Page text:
The EUCBCC project examines five aspects of healthcare delivery where procedures need to be compatible if patients are to be assured that the care they receive is safe, of adequate quality, and capable of providing continuity where some parts of the overall care process are provided in different Member States.
The project takes as its starting point the Directive on Patients’ Rights, augmented by the body of existing research on cross-border care. It then focuses on those areas where the necessary information is incomplete and seeks to fill the gaps.
EUCBCC aims to facilitate a process whereby European citizens can make an informed choice about whether to seek healthcare in another Member State and, if they so choose, to ensure that the processes are straightforward and ensure continuity of care.
This project represents the first comprehensive overview of current patient and professional mobility across Europe. This will have a major impact on the degree of empirical knowledge that can be used to underpin policy decisions relating to these vital movements. The topic of the project is intrinsically relevant to European policy, and research is designed to provide policy options for developments at both the European and national level.
The project will provide important new insights in relation to the particular settings involved, such as regulatory considerations, mechanisms for exchange of information and financial flows, capacity planning and quality assurance.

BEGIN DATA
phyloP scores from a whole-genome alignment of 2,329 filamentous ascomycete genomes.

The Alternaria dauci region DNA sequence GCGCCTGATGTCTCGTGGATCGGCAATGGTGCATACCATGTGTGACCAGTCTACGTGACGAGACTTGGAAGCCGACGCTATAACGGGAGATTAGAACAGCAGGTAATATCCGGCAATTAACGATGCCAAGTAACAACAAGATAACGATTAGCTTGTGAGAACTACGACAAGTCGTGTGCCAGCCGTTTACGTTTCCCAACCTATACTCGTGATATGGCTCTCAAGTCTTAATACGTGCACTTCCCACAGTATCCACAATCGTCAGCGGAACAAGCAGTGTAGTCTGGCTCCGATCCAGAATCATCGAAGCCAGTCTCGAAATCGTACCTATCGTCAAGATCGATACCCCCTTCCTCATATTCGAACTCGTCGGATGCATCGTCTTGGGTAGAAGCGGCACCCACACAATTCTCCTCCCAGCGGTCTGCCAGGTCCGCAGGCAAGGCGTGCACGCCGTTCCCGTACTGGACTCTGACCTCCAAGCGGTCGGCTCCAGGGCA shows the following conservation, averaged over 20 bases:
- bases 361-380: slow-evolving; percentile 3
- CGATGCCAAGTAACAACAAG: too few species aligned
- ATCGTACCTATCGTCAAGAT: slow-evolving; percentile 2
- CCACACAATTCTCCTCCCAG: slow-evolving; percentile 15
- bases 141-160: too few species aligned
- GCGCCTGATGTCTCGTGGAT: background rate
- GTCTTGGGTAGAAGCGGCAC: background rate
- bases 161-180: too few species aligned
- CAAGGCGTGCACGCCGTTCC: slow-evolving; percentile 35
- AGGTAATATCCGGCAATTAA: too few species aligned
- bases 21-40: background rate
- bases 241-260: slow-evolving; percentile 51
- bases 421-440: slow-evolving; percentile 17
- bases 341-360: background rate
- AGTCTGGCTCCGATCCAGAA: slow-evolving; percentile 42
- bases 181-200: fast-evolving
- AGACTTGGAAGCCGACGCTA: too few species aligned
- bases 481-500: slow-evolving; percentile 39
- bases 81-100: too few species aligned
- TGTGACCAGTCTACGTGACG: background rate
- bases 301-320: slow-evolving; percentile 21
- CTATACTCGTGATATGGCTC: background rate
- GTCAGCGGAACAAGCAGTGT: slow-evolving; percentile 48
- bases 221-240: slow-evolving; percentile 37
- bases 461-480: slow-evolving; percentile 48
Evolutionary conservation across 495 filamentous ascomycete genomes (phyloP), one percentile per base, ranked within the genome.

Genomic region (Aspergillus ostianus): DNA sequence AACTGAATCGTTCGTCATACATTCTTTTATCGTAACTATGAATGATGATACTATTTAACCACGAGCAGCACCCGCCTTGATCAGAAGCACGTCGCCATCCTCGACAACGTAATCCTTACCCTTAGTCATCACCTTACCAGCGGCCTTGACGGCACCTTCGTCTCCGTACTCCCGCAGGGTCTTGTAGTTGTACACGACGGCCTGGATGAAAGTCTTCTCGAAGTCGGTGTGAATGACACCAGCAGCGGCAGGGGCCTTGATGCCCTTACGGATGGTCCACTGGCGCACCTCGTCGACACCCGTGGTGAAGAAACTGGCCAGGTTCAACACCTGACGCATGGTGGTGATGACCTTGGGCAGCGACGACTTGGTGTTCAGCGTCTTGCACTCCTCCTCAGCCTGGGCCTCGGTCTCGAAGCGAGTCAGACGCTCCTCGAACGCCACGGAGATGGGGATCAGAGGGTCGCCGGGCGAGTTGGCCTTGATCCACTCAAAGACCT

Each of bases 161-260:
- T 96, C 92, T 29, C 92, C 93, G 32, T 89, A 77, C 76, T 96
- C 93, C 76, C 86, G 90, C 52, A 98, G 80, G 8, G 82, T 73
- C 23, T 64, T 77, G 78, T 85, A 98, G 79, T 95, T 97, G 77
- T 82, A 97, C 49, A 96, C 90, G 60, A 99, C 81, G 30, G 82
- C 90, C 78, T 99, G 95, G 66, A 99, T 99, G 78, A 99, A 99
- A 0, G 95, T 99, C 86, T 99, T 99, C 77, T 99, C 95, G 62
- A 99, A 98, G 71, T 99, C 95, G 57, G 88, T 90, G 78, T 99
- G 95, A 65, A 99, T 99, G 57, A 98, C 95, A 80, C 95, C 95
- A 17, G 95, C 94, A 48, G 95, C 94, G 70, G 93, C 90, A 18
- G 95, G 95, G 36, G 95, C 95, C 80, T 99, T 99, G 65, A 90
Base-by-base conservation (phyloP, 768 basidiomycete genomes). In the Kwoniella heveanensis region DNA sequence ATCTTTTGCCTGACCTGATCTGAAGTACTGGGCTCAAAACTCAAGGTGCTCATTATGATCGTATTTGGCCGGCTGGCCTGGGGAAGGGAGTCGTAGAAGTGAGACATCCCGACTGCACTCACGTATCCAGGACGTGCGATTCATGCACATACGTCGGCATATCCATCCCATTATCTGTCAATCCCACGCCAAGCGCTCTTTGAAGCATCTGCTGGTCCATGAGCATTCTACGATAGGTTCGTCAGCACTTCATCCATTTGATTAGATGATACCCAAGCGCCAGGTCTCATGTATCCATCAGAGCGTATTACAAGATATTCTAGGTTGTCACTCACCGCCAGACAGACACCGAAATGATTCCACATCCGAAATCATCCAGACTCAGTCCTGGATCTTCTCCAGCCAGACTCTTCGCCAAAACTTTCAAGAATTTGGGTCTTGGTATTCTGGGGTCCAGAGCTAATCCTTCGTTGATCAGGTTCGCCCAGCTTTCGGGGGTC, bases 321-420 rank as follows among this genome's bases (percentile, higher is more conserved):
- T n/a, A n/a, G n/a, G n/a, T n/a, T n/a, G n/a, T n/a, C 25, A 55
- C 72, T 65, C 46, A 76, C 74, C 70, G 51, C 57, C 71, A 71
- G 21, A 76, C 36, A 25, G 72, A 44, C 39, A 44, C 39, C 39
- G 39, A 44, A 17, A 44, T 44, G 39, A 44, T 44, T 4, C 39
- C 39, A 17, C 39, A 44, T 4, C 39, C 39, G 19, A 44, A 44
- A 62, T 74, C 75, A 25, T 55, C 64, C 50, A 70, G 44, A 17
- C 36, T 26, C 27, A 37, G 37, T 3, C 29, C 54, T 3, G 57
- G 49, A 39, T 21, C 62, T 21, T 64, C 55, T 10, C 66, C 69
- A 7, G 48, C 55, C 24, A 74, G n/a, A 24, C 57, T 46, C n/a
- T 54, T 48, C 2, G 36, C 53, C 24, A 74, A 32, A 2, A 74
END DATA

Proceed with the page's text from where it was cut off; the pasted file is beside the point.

The project has the scope to make a substantial impact on policy making in relation to cross-border collaborations that involve the mobility of patients, professionals, and services in an enlarged Europe.
The main impact will derive from identification of the various obstructing and facilitating factors that affect patient, professional and services mobility, generation of policy options that address them, and a better understanding of the scope for implementing these various policy options in different health care systems and at the European level.
Ultimately, therefore, the project will contribute to the development of effective models of coordination among Europe’s health care systems (i.e. cross-border collaborations) that balance more effectively supply and demand, so enhancing the opportunities for Europe’s patients to obtain timely and appropriate care.
The development of improved arrangements for mobility of patients, professionals and services in Europe, which enables sharing of capacity between each Member State while fostering the exchange of best practices, will represent a step towards more effective and efficient health care systems in Member States, so reducing their burden on the overall economy. The project generates research and information (on e.g. medical records, telemedicine, public reporting of quality, treatment pathways) that aims to contribute to the development of effective and efficient health providers, medical technology industries and health systems.
The dissemination activities ensure that research results are known to and used by those responsible for improving health care systems across Europe, thus facilitating increased patient mobility in Europe. The project focuses dissemination on different core stakeholder groups who are seen to influence health care system decision-making in Europe. These include national policy makers (civil servants and regional/health care managers), politicians at national level, international agencies and NGOs and networks, and academia (as a dissemination channel).